Parents have crucial part to play in crime battle

Film should help repair rift between bike and car

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For some, remembering what it was like to be young involves digging deep into the memory. For others, it’s not so far back to recall. But however long ago it was, one thing is for certain – growing up is not always easy. And the path you decide to take during your teenage years can dictate where you travel for the rest of your life – and where you end up.

For the lucky ones, supportive parents or other family members will be able to gently steer them in the right direction.

Others may stray from the path and need a firmer hand to guide them back to where they should be.

That is why people like PCs Mark Walsh and Jo Shields, whose selection as members of Hampshire Police’s dedicated Youth Offending team we report today, play such an important role.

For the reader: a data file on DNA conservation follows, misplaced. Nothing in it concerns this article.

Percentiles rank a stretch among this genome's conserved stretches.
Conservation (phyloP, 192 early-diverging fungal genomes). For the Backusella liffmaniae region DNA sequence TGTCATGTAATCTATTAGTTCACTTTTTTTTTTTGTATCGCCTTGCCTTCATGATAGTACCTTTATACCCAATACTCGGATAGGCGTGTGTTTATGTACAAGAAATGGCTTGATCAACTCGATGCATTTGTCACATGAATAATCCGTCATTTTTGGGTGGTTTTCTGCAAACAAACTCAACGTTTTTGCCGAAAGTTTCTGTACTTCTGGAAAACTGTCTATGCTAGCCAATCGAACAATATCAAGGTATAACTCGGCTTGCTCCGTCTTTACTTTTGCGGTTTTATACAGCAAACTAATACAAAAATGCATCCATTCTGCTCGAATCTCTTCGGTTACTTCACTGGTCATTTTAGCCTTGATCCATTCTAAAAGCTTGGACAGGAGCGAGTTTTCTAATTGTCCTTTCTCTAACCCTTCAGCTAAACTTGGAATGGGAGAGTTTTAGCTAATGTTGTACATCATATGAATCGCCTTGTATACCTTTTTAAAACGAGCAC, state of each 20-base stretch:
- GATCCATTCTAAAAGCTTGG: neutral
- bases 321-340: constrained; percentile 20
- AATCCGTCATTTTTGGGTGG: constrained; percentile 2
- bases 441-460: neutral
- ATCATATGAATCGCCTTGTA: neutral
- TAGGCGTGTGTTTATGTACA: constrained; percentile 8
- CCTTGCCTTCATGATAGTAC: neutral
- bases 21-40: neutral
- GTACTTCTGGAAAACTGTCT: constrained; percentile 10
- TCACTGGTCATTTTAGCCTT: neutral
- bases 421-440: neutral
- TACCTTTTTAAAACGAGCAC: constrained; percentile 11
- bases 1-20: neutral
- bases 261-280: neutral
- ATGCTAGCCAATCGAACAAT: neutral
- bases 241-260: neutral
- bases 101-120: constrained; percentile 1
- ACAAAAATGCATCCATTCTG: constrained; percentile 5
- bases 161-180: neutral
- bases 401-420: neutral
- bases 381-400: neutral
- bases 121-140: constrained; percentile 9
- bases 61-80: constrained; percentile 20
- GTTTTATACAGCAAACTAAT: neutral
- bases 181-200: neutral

As they point out, their job is not just about pursuing young criminals when things go wrong.

It’s about understanding the wider issues – family problems, peer pressure, drugs, alcohol – that affect young people.

We know that police are facing ever-tougher pressures on budgets and staffing – but we are encouraged by the progress they are making.

The falling number of custodial sentences and the drop in youth crime we report today show that the combination of encouragement and enforcement appears to be working.

As we approach the summer holidays – traditionally a time when problems with anti-social behaviour can increase – we would hope that trend will continue.

We must also remember that in these difficult times, young people are facing increased pressures, just as adults do.

There may be less money around. There may be fewer facilities funded by councils for them to use.

Initiatives like football matches organised by the police help as much as tougher measures like dispersal orders.

But in all this we must remember that the most effective method of all is parents who take an interest in their children, and who know where they are and what they are doing.